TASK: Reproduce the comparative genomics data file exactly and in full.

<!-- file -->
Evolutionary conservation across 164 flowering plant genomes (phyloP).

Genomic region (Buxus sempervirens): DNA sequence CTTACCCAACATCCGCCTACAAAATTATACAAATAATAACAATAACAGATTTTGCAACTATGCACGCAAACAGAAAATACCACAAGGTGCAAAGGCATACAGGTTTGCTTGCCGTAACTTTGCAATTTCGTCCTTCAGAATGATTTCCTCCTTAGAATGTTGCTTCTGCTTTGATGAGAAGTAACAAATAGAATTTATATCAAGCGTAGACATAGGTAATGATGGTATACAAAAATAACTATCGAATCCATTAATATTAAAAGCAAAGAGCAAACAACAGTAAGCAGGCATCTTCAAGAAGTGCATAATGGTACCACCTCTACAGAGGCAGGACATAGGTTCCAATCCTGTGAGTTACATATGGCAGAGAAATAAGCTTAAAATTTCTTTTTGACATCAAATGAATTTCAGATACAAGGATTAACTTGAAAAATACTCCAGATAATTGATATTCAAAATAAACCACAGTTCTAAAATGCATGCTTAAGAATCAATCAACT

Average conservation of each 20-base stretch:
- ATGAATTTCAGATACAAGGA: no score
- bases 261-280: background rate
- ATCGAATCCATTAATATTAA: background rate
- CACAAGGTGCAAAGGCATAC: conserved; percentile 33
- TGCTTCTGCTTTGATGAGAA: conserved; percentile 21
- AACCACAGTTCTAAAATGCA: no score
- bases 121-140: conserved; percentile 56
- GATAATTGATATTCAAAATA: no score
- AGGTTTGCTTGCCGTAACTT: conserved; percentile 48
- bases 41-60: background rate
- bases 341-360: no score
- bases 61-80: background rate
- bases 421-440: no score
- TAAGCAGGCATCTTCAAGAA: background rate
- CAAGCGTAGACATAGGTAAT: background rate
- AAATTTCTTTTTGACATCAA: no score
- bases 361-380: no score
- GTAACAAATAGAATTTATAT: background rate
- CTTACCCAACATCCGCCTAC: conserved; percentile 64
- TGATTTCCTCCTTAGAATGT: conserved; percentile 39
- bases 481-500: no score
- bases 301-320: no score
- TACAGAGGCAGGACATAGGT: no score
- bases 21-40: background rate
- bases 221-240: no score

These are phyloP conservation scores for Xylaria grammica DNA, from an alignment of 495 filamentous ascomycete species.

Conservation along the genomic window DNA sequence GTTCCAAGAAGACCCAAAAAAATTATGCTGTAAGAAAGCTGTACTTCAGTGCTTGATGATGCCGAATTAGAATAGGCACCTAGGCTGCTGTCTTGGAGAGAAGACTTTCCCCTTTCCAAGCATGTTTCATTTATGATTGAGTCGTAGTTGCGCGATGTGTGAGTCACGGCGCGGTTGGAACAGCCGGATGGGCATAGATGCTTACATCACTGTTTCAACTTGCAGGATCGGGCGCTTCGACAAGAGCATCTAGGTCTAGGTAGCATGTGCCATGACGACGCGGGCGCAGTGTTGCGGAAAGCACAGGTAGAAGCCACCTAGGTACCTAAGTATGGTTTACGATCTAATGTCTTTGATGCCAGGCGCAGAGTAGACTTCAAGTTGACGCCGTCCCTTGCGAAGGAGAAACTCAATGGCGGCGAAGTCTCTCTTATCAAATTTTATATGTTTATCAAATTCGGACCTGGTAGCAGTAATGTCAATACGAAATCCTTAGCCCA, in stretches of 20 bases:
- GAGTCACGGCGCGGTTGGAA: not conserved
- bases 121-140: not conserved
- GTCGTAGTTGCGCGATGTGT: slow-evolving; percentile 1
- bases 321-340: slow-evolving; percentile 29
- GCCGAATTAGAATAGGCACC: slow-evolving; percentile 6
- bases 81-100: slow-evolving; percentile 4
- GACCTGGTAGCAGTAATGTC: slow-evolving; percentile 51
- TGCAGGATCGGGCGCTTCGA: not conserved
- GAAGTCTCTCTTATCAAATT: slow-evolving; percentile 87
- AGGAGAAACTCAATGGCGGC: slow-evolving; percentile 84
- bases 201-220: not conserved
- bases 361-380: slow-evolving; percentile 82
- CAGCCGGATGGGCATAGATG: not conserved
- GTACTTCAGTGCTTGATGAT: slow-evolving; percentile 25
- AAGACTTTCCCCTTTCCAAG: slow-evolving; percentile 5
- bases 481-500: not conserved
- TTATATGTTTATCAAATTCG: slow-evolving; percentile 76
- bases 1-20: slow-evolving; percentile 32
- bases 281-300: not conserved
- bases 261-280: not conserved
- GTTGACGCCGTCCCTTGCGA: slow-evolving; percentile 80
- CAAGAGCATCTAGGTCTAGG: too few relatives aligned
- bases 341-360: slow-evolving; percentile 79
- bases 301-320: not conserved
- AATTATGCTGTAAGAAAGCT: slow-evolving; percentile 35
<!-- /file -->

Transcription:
Evolutionary conservation across 164 flowering plant genomes (phyloP).

Genomic region (Buxus sempervirens): DNA sequence CTTACCCAACATCCGCCTACAAAATTATACAAATAATAACAATAACAGATTTTGCAACTATGCACGCAAACAGAAAATACCACAAGGTGCAAAGGCATACAGGTTTGCTTGCCGTAACTTTGCAATTTCGTCCTTCAGAATGATTTCCTCCTTAGAATGTTGCTTCTGCTTTGATGAGAAGTAACAAATAGAATTTATATCAAGCGTAGACATAGGTAATGATGGTATACAAAAATAACTATCGAATCCATTAATATTAAAAGCAAAGAGCAAACAACAGTAAGCAGGCATCTTCAAGAAGTGCATAATGGTACCACCTCTACAGAGGCAGGACATAGGTTCCAATCCTGTGAGTTACATATGGCAGAGAAATAAGCTTAAAATTTCTTTTTGACATCAAATGAATTTCAGATACAAGGATTAACTTGAAAAATACTCCAGATAATTGATATTCAAAATAAACCACAGTTCTAAAATGCATGCTTAAGAATCAATCAACT

Average conservation of each 20-base stretch:
- ATGAATTTCAGATACAAGGA: no score
- bases 261-280: background rate
- ATCGAATCCATTAATATTAA: background rate
- CACAAGGTGCAAAGGCATAC: conserved; percentile 33
- TGCTTCTGCTTTGATGAGAA: conserved; percentile 21
- AACCACAGTTCTAAAATGCA: no score
- bases 121-140: conserved; percentile 56
- GATAATTGATATTCAAAATA: no score
- AGGTTTGCTTGCCGTAACTT: conserved; percentile 48
- bases 41-60: background rate
- bases 341-360: no score
- bases 61-80: background rate
- bases 421-440: no score
- TAAGCAGGCATCTTCAAGAA: background rate
- CAAGCGTAGACATAGGTAAT: background rate
- AAATTTCTTTTTGACATCAA: no score
- bases 361-380: no score
- GTAACAAATAGAATTTATAT: background rate
- CTTACCCAACATCCGCCTAC: conserved; percentile 64
- TGATTTCCTCCTTAGAATGT: conserved; percentile 39
- bases 481-500: no score
- bases 301-320: no score
- TACAGAGGCAGGACATAGGT: no score
- bases 21-40: background rate
- bases 221-240: no score

These are phyloP conservation scores for Xylaria grammica DNA, from an alignment of 495 filamentous ascomycete species.

Conservation along the genomic window DNA sequence GTTCCAAGAAGACCCAAAAAAATTATGCTGTAAGAAAGCTGTACTTCAGTGCTTGATGATGCCGAATTAGAATAGGCACCTAGGCTGCTGTCTTGGAGAGAAGACTTTCCCCTTTCCAAGCATGTTTCATTTATGATTGAGTCGTAGTTGCGCGATGTGTGAGTCACGGCGCGGTTGGAACAGCCGGATGGGCATAGATGCTTACATCACTGTTTCAACTTGCAGGATCGGGCGCTTCGACAAGAGCATCTAGGTCTAGGTAGCATGTGCCATGACGACGCGGGCGCAGTGTTGCGGAAAGCACAGGTAGAAGCCACCTAGGTACCTAAGTATGGTTTACGATCTAATGTCTTTGATGCCAGGCGCAGAGTAGACTTCAAGTTGACGCCGTCCCTTGCGAAGGAGAAACTCAATGGCGGCGAAGTCTCTCTTATCAAATTTTATATGTTTATCAAATTCGGACCTGGTAGCAGTAATGTCAATACGAAATCCTTAGCCCA, in stretches of 20 bases:
- GAGTCACGGCGCGGTTGGAA: not conserved
- bases 121-140: not conserved
- GTCGTAGTTGCGCGATGTGT: slow-evolving; percentile 1
- bases 321-340: slow-evolving; percentile 29
- GCCGAATTAGAATAGGCACC: slow-evolving; percentile 6
- bases 81-100: slow-evolving; percentile 4
- GACCTGGTAGCAGTAATGTC: slow-evolving; percentile 51
- TGCAGGATCGGGCGCTTCGA: not conserved
- GAAGTCTCTCTTATCAAATT: slow-evolving; percentile 87
- AGGAGAAACTCAATGGCGGC: slow-evolving; percentile 84
- bases 201-220: not conserved
- bases 361-380: slow-evolving; percentile 82
- CAGCCGGATGGGCATAGATG: not conserved
- GTACTTCAGTGCTTGATGAT: slow-evolving; percentile 25
- AAGACTTTCCCCTTTCCAAG: slow-evolving; percentile 5
- bases 481-500: not conserved
- TTATATGTTTATCAAATTCG: slow-evolving; percentile 76
- bases 1-20: slow-evolving; percentile 32
- bases 281-300: not conserved
- bases 261-280: not conserved
- GTTGACGCCGTCCCTTGCGA: slow-evolving; percentile 80
- CAAGAGCATCTAGGTCTAGG: too few relatives aligned
- bases 341-360: slow-evolving; percentile 79
- bases 301-320: not conserved
- AATTATGCTGTAAGAAAGCT: slow-evolving; percentile 35